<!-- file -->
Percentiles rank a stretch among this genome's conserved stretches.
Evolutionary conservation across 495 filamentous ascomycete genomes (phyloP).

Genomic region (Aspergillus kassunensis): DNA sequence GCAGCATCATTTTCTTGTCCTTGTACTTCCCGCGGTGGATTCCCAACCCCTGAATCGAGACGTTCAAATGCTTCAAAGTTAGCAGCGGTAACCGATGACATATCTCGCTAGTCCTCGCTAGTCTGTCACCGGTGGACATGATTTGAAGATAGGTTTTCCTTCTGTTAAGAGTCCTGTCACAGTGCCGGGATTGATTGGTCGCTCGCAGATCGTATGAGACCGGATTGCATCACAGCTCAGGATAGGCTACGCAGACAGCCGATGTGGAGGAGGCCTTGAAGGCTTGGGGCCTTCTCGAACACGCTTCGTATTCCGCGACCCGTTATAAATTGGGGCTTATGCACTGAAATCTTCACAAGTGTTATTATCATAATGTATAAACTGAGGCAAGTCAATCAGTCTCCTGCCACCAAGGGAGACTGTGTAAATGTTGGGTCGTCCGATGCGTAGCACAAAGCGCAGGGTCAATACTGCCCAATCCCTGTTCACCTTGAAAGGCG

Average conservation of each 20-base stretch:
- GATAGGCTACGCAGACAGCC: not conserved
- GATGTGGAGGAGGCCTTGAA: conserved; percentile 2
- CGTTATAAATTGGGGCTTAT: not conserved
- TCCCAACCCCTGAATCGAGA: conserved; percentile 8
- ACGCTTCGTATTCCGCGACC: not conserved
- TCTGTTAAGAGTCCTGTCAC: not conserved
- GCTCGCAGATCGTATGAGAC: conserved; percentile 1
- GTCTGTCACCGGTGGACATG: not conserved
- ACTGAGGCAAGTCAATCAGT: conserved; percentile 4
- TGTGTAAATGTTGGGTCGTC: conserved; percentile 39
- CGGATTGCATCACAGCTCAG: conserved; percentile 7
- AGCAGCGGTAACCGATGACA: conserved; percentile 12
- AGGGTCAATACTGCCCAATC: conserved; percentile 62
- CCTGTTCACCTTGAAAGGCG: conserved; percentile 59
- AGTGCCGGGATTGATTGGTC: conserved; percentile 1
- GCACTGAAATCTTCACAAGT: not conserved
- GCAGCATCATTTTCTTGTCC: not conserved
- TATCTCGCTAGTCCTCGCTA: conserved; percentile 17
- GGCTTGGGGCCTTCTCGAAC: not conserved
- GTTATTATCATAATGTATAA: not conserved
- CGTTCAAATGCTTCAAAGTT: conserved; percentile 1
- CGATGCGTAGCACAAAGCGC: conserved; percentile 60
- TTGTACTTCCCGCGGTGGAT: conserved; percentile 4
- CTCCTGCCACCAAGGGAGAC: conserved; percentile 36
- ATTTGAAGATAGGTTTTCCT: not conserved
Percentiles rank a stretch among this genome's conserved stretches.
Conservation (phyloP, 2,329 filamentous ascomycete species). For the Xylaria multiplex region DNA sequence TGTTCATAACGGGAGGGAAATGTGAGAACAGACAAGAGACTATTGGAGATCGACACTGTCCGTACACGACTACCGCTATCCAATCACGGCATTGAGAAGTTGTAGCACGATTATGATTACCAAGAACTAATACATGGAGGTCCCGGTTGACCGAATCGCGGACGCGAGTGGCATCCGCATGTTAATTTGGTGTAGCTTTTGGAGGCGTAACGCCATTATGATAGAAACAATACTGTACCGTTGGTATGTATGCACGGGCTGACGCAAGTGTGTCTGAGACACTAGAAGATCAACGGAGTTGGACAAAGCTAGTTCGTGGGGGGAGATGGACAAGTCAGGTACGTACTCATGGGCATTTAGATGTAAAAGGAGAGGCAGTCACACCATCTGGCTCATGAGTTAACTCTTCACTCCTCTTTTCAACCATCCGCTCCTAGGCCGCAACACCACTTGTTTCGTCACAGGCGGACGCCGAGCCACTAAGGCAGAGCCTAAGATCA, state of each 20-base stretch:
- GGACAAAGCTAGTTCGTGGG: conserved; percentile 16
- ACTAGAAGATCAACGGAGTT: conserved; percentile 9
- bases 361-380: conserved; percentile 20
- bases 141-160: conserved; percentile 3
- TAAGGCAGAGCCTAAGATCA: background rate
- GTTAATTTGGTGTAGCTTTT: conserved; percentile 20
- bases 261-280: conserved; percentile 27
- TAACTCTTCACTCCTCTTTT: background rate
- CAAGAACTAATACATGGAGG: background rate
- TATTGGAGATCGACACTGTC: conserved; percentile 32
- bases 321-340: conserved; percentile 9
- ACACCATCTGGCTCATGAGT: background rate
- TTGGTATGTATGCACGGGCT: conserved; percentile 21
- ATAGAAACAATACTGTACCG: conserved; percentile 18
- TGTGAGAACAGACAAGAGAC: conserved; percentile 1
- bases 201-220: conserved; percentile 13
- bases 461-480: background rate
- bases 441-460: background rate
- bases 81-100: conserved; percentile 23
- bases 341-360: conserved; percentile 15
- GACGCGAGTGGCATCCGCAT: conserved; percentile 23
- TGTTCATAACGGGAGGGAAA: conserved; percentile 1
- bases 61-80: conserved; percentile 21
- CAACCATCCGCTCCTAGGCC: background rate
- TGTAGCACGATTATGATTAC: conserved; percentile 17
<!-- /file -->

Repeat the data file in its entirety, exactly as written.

Percentiles rank a stretch among this genome's conserved stretches.
Evolutionary conservation across 495 filamentous ascomycete genomes (phyloP).

Genomic region (Aspergillus kassunensis): DNA sequence GCAGCATCATTTTCTTGTCCTTGTACTTCCCGCGGTGGATTCCCAACCCCTGAATCGAGACGTTCAAATGCTTCAAAGTTAGCAGCGGTAACCGATGACATATCTCGCTAGTCCTCGCTAGTCTGTCACCGGTGGACATGATTTGAAGATAGGTTTTCCTTCTGTTAAGAGTCCTGTCACAGTGCCGGGATTGATTGGTCGCTCGCAGATCGTATGAGACCGGATTGCATCACAGCTCAGGATAGGCTACGCAGACAGCCGATGTGGAGGAGGCCTTGAAGGCTTGGGGCCTTCTCGAACACGCTTCGTATTCCGCGACCCGTTATAAATTGGGGCTTATGCACTGAAATCTTCACAAGTGTTATTATCATAATGTATAAACTGAGGCAAGTCAATCAGTCTCCTGCCACCAAGGGAGACTGTGTAAATGTTGGGTCGTCCGATGCGTAGCACAAAGCGCAGGGTCAATACTGCCCAATCCCTGTTCACCTTGAAAGGCG

Average conservation of each 20-base stretch:
- GATAGGCTACGCAGACAGCC: not conserved
- GATGTGGAGGAGGCCTTGAA: conserved; percentile 2
- CGTTATAAATTGGGGCTTAT: not conserved
- TCCCAACCCCTGAATCGAGA: conserved; percentile 8
- ACGCTTCGTATTCCGCGACC: not conserved
- TCTGTTAAGAGTCCTGTCAC: not conserved
- GCTCGCAGATCGTATGAGAC: conserved; percentile 1
- GTCTGTCACCGGTGGACATG: not conserved
- ACTGAGGCAAGTCAATCAGT: conserved; percentile 4
- TGTGTAAATGTTGGGTCGTC: conserved; percentile 39
- CGGATTGCATCACAGCTCAG: conserved; percentile 7
- AGCAGCGGTAACCGATGACA: conserved; percentile 12
- AGGGTCAATACTGCCCAATC: conserved; percentile 62
- CCTGTTCACCTTGAAAGGCG: conserved; percentile 59
- AGTGCCGGGATTGATTGGTC: conserved; percentile 1
- GCACTGAAATCTTCACAAGT: not conserved
- GCAGCATCATTTTCTTGTCC: not conserved
- TATCTCGCTAGTCCTCGCTA: conserved; percentile 17
- GGCTTGGGGCCTTCTCGAAC: not conserved
- GTTATTATCATAATGTATAA: not conserved
- CGTTCAAATGCTTCAAAGTT: conserved; percentile 1
- CGATGCGTAGCACAAAGCGC: conserved; percentile 60
- TTGTACTTCCCGCGGTGGAT: conserved; percentile 4
- CTCCTGCCACCAAGGGAGAC: conserved; percentile 36
- ATTTGAAGATAGGTTTTCCT: not conserved
Percentiles rank a stretch among this genome's conserved stretches.
Conservation (phyloP, 2,329 filamentous ascomycete species). For the Xylaria multiplex region DNA sequence TGTTCATAACGGGAGGGAAATGTGAGAACAGACAAGAGACTATTGGAGATCGACACTGTCCGTACACGACTACCGCTATCCAATCACGGCATTGAGAAGTTGTAGCACGATTATGATTACCAAGAACTAATACATGGAGGTCCCGGTTGACCGAATCGCGGACGCGAGTGGCATCCGCATGTTAATTTGGTGTAGCTTTTGGAGGCGTAACGCCATTATGATAGAAACAATACTGTACCGTTGGTATGTATGCACGGGCTGACGCAAGTGTGTCTGAGACACTAGAAGATCAACGGAGTTGGACAAAGCTAGTTCGTGGGGGGAGATGGACAAGTCAGGTACGTACTCATGGGCATTTAGATGTAAAAGGAGAGGCAGTCACACCATCTGGCTCATGAGTTAACTCTTCACTCCTCTTTTCAACCATCCGCTCCTAGGCCGCAACACCACTTGTTTCGTCACAGGCGGACGCCGAGCCACTAAGGCAGAGCCTAAGATCA, state of each 20-base stretch:
- GGACAAAGCTAGTTCGTGGG: conserved; percentile 16
- ACTAGAAGATCAACGGAGTT: conserved; percentile 9
- bases 361-380: conserved; percentile 20
- bases 141-160: conserved; percentile 3
- TAAGGCAGAGCCTAAGATCA: background rate
- GTTAATTTGGTGTAGCTTTT: conserved; percentile 20
- bases 261-280: conserved; percentile 27
- TAACTCTTCACTCCTCTTTT: background rate
- CAAGAACTAATACATGGAGG: background rate
- TATTGGAGATCGACACTGTC: conserved; percentile 32
- bases 321-340: conserved; percentile 9
- ACACCATCTGGCTCATGAGT: background rate
- TTGGTATGTATGCACGGGCT: conserved; percentile 21
- ATAGAAACAATACTGTACCG: conserved; percentile 18
- TGTGAGAACAGACAAGAGAC: conserved; percentile 1
- bases 201-220: conserved; percentile 13
- bases 461-480: background rate
- bases 441-460: background rate
- bases 81-100: conserved; percentile 23
- bases 341-360: conserved; percentile 15
- GACGCGAGTGGCATCCGCAT: conserved; percentile 23
- TGTTCATAACGGGAGGGAAA: conserved; percentile 1
- bases 61-80: conserved; percentile 21
- CAACCATCCGCTCCTAGGCC: background rate
- TGTAGCACGATTATGATTAC: conserved; percentile 17